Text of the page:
Thus, with the validity basis of Einhorn’s argument deeply undermined by the inherent contradiction of its underlying illogic, Iran’s nuclear negotiation team should be excused if they feel less than certain about Mr. Einhorn’s assurances about the West’s future respect for Iran’s nuclear rights. Fact is that as long as the Western governments continue to cling to the extra-legal standards that obviate the NPT norms under the guise of “breakout concerns” there is very little prospect of their turnaround from the current pattern of coercive nuclear diplomacy vis-à-vis Iran. What is desperately needed is a conceptual jailbreak from the confines of this arbitrary innovation that, as Einhorn himself in his March 2014 paper entitled “Preventing A Nuclear-Armed Iran” readily admits, is difficult to measure because of numerous variables that come into play. Infected by this highly questionable thesis that is in dire need of expert debunking, Einhorn’s seemingly reasonable proposal falls by the way side, with little power of persuasion particularly with respect to the skeptical US lawmakers, who are nowadays poised to besiege the White House over any “concession to Iran.” As a result, the ultimate value of Einhorn’s letter to Iran’s negotiation team is to remind Iran of the huge gaps that exist on many levels, above all on the conceptual level, precluding a mutually-acceptable deal. Closing the latter requires, in turn, a conceptual overhaul in the West, by avoiding arbitrary criteria and sticking to the established international norms, instead of seeking to impose a special regime of restrictions following an illogical, and inherently contradictory, argument that ultimately undercuts its own effort by raising legitimate Iranian suspicions of West’s fulfillment of its promises once the proposed 15 to 20 year deal expires.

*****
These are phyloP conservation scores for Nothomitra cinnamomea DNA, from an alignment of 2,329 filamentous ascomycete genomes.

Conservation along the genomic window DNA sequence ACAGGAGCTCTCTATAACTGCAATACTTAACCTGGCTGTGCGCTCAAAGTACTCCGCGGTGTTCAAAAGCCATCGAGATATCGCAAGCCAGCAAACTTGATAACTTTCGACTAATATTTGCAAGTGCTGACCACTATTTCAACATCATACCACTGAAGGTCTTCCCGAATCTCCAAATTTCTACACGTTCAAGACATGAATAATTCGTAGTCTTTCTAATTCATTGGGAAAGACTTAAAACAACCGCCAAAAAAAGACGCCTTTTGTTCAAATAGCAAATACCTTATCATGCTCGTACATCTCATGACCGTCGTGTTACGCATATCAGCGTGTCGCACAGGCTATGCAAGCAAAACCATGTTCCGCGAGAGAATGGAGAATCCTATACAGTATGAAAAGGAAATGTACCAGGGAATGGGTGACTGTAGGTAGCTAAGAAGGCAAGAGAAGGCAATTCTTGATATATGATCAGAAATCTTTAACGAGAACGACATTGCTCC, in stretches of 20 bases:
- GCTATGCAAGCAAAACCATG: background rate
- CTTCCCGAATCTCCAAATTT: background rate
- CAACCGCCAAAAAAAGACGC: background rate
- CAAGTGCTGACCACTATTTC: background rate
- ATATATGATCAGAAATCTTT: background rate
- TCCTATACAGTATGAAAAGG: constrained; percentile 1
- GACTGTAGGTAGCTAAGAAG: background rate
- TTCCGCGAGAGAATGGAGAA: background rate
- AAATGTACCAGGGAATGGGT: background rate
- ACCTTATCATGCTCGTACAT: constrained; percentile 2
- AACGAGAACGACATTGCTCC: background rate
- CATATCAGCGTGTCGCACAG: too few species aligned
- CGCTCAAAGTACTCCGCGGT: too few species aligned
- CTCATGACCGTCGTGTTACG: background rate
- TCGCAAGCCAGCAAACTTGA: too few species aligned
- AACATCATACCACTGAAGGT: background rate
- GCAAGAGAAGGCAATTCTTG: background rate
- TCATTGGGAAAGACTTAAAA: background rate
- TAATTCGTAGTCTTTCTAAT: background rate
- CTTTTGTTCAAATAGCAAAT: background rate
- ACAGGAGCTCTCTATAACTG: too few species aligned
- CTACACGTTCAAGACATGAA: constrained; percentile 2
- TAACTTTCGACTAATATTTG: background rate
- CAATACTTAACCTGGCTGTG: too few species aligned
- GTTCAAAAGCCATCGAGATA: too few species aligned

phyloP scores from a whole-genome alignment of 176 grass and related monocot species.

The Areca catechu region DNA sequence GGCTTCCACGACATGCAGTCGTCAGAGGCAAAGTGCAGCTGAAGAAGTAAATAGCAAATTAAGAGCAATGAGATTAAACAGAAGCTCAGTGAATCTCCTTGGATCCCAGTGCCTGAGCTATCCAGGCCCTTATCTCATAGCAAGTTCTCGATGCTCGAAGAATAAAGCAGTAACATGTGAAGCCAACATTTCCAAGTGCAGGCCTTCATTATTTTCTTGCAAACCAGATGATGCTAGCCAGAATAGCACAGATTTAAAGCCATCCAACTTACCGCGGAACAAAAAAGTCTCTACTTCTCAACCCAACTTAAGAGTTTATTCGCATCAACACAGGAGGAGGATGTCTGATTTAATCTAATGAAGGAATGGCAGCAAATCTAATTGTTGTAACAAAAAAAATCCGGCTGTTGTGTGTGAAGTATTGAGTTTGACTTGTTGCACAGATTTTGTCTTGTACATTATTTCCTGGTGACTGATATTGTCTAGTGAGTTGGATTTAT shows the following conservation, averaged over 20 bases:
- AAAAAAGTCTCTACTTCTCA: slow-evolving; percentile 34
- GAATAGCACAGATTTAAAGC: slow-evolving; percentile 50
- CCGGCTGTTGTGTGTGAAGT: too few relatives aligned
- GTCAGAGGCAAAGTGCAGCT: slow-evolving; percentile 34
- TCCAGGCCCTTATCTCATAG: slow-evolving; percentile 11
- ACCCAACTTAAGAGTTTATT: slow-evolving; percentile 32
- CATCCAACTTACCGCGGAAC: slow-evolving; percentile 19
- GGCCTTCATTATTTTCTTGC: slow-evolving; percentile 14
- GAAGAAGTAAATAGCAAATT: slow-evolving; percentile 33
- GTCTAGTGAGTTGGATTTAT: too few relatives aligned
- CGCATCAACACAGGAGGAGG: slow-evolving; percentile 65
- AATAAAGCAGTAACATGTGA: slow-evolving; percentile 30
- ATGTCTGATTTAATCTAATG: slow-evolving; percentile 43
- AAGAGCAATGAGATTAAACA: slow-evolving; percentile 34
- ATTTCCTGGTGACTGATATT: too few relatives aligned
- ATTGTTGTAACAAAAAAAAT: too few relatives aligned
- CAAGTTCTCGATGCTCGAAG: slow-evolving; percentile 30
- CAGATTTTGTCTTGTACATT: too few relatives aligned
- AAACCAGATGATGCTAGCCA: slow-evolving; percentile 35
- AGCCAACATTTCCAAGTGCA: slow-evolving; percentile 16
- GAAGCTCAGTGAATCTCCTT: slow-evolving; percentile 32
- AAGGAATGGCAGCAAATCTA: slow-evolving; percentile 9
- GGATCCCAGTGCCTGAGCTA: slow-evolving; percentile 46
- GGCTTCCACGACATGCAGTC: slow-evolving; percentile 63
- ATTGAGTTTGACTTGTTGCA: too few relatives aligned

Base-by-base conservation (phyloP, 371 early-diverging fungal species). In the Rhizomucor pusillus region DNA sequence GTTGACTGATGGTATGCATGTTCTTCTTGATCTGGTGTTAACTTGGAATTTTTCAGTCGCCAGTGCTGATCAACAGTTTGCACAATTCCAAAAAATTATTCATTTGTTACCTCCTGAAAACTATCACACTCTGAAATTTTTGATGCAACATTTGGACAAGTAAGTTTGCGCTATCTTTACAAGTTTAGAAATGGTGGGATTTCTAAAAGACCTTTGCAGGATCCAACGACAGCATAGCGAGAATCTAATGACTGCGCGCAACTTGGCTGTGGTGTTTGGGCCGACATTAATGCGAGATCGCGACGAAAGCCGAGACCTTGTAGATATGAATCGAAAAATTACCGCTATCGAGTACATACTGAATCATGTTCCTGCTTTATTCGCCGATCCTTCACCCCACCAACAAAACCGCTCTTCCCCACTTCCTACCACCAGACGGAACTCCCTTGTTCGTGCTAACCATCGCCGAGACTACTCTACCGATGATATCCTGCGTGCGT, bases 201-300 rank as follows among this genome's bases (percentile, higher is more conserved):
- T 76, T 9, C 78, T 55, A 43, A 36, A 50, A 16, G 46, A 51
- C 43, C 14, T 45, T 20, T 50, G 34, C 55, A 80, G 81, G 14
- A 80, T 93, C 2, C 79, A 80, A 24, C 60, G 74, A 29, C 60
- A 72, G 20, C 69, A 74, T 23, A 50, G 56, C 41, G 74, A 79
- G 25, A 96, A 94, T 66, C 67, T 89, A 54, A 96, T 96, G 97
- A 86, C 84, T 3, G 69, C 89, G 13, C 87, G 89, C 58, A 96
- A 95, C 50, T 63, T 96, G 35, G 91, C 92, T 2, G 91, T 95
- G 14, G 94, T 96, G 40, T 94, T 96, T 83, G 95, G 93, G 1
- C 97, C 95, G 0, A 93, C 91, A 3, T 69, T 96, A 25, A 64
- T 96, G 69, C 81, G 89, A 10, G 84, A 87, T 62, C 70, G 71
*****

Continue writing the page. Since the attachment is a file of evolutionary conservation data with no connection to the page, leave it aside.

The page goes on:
These aside, Einhorn’s letter to Iran presents the uranium enrichment issue as the sole “make or break” issue when, in fact, from Iran’s point of view equally important is the issue of Iran sanctions, that are candidates for removal in a final deal and, yet, Einhorn fails to address this key issue in his letter, perhaps as a concession to his Brookings colleagues who have openly called for “reversible sanctions waivers” instead of removal. As a result, the West led by the US is on the verge of reneging on a key provision of the Joint Plan of Action pertaining to the final agreement, contrary to other “5 +1” nations, i.e., Russia and China, who have shown respect for Iran’s nuclear rights. This points to the final flaw of Einhorn’s letter, namely, his pretension of a unity of will among the “Iran six” nations when it is abundantly clear that the growing disunity among them is a major handicap in the on-going nuclear talks.


About the Author

Kaveh L. Afrasiabi
Kaveh L. Afrasiabi
Kaveh L. Afrasiabi, Ph.D. is an Iranian-American political scientist and author specializing in Iran’s foreign and nuclear affairs, and author of several books.